Me too! In general, I'm surprised how little the commentators talk about equipment. I mean, if I had to call a 4-hour race... at some point, I'd run out of **** to talk about and start in on the bikes. Especially on Paris Roubaix!
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Old 04-20-19, 07:59 AM
  #44  
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Closest that I could find was Cycling News and their tech report for most races. Peering through the 101 images shows mostly tubulars, many 30 mm.

Paris-Roubaix tech gallery: 101 images from the Hell of the North | Cyclingnews.com
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Old 04-20-19, 08:26 AM
  #45  
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Originally Posted by Trsnrtr View Post
Closest that I could find was Cycling News and their tech report for most races. Peering through the 101 images shows mostly tubulars, many 30 mm.

Paris-Roubaix tech gallery: 101 images from the Hell of the North | Cyclingnews.com
It wouldn't surprise me if most Schwalbe sponsored teams were using the 30mm G-One Speed tubular.
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Old 04-20-19, 06:35 PM
  #46  
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Fifty years ago Paris- Roubaix was mostly raced on tubulars 26 to 30mm wide. In 2019 Paris-Roubaix was mostly raced on tubulars 26 to 30mm wide. Might just be that tubulars 26 to 30mm wide are optimum for Paris-Roubaix.
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Old 04-20-19, 06:38 PM
  #47  
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Originally Posted by DrIsotope View Post
Not just 25s, but Corsa Speeds, no less. 225g, and 1.7mm at the center of the tread, the thinnest tire the Rolling Resistance guy has ever tested. But sure, yeah, blame the fact that the tires were tubeless. Did he really think he needed the lowest rolling resistance tire on the market to ride over a bunch of loosely glued-together rocks?
Originally Posted by WhyFi View Post
Such an unbelievably dumb decision on his/their part. I really wonder what Vittoria will have to say as a response.
read the article carefully

Kristoff didn't use the Corsa Speed. He used the normal Corsa TLR in 25c (290g). His wheels, the Bora WTB, have a 19mm wide internal width, and are designed with 25c or 28c tires. Now you could in hindsight argue he should have used the 28c tire, which weighs 310g. But given that
1) they've had great sucess with the 25c, so they stuck with it
2) since Kristoff had 3 flats, which is a lot, there would still stand a good chance that the issue might have happened with the 28c too

Think of it this way, if the mechs went with the 28c and got flatten (say twice), then they stand a great chance of getting shafted by the DS why they didn't stick with the 25c (which up then was proven).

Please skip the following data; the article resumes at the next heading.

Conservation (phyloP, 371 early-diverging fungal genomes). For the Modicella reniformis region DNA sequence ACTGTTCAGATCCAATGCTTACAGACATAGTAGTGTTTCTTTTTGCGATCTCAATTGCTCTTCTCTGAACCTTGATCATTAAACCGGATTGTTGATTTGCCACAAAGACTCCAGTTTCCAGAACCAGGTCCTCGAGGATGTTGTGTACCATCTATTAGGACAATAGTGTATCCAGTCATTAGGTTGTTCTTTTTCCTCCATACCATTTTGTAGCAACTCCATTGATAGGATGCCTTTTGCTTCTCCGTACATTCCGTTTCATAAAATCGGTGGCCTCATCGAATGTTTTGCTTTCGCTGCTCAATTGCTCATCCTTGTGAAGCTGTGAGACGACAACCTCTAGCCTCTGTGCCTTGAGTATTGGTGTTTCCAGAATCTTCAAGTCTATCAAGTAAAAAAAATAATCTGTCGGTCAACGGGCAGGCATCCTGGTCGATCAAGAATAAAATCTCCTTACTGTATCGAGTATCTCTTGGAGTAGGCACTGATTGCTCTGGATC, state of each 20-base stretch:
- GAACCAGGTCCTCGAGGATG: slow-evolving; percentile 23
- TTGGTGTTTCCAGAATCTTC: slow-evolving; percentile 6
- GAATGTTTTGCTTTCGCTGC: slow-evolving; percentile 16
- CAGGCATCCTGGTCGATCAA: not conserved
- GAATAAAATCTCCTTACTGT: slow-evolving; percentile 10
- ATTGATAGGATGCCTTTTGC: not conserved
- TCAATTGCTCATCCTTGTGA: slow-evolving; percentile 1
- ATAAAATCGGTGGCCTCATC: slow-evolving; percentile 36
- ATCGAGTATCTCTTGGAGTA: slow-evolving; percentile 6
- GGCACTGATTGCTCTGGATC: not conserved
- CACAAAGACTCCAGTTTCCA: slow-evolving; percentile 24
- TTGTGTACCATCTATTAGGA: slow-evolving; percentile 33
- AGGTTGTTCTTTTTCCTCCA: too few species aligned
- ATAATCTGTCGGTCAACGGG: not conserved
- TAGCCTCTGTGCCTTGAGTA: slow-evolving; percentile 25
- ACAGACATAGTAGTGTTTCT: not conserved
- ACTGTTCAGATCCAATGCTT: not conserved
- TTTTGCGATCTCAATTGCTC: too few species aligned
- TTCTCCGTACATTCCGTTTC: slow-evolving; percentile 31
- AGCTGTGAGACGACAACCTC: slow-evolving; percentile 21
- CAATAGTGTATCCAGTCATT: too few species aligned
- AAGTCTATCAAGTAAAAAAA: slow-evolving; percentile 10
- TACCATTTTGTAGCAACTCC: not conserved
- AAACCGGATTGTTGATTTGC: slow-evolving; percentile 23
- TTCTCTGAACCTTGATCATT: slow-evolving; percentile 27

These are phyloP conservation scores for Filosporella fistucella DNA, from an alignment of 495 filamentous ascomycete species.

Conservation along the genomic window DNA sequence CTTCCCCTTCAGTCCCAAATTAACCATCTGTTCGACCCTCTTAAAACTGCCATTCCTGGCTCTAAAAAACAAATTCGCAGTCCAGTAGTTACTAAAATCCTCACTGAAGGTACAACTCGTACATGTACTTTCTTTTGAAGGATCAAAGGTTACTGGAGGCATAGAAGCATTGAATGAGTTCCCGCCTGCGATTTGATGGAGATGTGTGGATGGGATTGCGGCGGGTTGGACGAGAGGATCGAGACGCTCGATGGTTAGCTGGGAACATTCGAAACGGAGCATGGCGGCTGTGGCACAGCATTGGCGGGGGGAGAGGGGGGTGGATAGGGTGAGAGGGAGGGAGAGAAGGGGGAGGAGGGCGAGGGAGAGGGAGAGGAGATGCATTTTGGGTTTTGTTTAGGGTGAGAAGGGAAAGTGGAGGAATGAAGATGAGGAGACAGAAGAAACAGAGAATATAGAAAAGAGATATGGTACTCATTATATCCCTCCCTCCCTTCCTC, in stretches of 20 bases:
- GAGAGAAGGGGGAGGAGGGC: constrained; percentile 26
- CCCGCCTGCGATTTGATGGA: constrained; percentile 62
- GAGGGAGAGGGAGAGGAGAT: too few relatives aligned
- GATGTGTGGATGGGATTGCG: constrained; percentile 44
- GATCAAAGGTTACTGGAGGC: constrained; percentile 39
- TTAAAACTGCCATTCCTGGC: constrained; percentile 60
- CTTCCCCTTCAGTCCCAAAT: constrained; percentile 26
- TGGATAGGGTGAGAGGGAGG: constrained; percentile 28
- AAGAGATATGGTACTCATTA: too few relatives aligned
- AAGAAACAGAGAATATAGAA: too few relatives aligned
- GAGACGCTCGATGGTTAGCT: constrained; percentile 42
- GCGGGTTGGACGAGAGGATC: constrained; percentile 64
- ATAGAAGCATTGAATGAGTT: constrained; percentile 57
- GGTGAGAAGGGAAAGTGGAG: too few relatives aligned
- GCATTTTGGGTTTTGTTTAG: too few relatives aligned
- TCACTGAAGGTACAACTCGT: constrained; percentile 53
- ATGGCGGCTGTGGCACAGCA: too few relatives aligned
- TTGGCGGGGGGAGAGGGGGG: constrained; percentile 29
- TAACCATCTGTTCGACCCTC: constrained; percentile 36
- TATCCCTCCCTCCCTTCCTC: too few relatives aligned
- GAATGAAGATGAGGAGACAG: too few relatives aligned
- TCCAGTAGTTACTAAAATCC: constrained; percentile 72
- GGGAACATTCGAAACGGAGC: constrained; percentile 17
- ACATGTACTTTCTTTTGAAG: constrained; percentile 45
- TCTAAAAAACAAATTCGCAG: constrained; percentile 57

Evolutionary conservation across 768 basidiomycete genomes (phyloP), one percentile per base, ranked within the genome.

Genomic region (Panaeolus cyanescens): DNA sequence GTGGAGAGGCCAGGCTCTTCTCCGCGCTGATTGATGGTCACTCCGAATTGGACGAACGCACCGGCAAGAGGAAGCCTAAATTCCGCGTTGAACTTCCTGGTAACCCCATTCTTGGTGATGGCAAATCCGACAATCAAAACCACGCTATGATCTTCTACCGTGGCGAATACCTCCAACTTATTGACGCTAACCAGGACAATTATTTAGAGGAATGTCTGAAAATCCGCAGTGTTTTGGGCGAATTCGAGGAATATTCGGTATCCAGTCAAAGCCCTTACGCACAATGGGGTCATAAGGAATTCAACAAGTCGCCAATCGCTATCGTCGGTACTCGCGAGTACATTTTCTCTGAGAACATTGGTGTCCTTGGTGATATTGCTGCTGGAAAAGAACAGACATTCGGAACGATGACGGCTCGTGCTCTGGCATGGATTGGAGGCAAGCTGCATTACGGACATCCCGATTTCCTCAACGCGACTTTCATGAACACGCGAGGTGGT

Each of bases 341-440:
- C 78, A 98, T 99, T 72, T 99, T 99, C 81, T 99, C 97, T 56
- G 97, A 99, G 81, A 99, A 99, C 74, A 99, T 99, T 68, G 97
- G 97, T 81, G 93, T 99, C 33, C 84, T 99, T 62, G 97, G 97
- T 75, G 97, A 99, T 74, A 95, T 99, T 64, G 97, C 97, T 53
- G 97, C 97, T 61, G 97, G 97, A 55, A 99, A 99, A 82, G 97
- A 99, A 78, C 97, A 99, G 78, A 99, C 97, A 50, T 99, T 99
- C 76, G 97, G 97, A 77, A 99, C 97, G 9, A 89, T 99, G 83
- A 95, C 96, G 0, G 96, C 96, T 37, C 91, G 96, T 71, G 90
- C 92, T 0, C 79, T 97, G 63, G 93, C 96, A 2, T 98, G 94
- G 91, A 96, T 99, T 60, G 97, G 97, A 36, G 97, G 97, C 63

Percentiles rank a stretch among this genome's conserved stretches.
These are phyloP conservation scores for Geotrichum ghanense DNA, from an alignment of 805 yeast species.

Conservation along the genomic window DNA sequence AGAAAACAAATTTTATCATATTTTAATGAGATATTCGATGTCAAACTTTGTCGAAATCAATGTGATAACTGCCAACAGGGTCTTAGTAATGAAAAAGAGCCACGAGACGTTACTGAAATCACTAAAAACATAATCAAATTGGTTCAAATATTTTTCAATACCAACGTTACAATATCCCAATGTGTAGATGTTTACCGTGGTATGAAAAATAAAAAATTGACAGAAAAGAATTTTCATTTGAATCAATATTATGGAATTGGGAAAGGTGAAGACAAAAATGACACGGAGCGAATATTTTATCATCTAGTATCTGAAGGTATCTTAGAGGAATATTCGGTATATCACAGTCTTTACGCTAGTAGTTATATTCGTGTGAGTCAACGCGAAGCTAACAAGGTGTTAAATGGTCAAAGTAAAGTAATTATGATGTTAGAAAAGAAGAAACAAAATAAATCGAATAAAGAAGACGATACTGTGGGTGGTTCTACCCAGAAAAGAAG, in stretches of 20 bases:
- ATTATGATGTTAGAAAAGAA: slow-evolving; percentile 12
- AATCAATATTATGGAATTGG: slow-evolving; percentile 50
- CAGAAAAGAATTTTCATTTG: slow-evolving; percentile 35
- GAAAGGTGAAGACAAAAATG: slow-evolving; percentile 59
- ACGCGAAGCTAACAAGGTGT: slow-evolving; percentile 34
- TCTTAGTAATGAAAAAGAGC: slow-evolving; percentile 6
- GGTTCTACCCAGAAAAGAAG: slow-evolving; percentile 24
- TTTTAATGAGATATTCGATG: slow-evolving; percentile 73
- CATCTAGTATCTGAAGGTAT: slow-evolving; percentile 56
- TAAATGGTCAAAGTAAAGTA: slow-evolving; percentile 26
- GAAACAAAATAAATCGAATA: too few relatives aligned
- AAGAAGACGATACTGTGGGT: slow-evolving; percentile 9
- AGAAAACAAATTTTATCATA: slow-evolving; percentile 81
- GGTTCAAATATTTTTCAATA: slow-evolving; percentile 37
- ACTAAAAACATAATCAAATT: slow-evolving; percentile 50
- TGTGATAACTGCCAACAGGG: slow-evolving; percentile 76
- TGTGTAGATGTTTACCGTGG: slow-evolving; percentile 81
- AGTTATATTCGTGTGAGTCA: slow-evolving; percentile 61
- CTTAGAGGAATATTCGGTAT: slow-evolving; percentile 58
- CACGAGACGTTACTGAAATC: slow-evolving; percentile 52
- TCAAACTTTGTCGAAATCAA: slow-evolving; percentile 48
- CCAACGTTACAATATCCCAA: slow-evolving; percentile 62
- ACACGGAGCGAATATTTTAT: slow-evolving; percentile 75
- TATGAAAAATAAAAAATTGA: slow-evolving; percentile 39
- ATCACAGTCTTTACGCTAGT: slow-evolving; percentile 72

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Old 04-20-19, 08:47 PM
  #48  
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Originally Posted by burnthesheep View Post
Pros don't run clinchers. They run tubs.
Truth. There is no way a PR rider is going to be on clinchers, tubeless or otherwise. It is not just the safety liability when you do have a flat, but the susceptibility to pinch flats, the almost 100% certainty of damaging the rim hooks, and the insurmountable weight handicap.

Tubulars are superior in every respect to tubeless even when applied to a regular race stage. But for a rider to be on clinchers/tubeless at PR is stupidity of the highest order. I assume the support team were all fired for such a blatant lapse of judgment.
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Old 04-21-19, 01:12 AM
  #49  
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Originally Posted by noodle soup View Post
I would like to see a list of all the tires used in the Paris-Roubaix
It would need to be taken with a grain of salt, given the rebranding by team sponsors:



(Gee, which Maxxis model is this? )
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Old 04-21-19, 07:57 AM
  #50  
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Originally Posted by Dave Mayer View Post
Truth. There is no way a PR rider is going to be on clinchers, tubeless or otherwise. It is not just the safety liability when you do have a flat, but the susceptibility to pinch flats, the almost 100% certainty of damaging the rim hooks, and the insurmountable weight handicap.
.
No matter how many times you mention this, it's just not true. I've seen hundreds of flat spotted wheels that needed rim replacements, and only a handful of them had any damage to the hooks(and most of those were on mountain bikes). Maybe this was a common problem when you last used clinchers, but it's very rare these days. Yes it does happen occasionally, but it's nowhere near as common as you claim.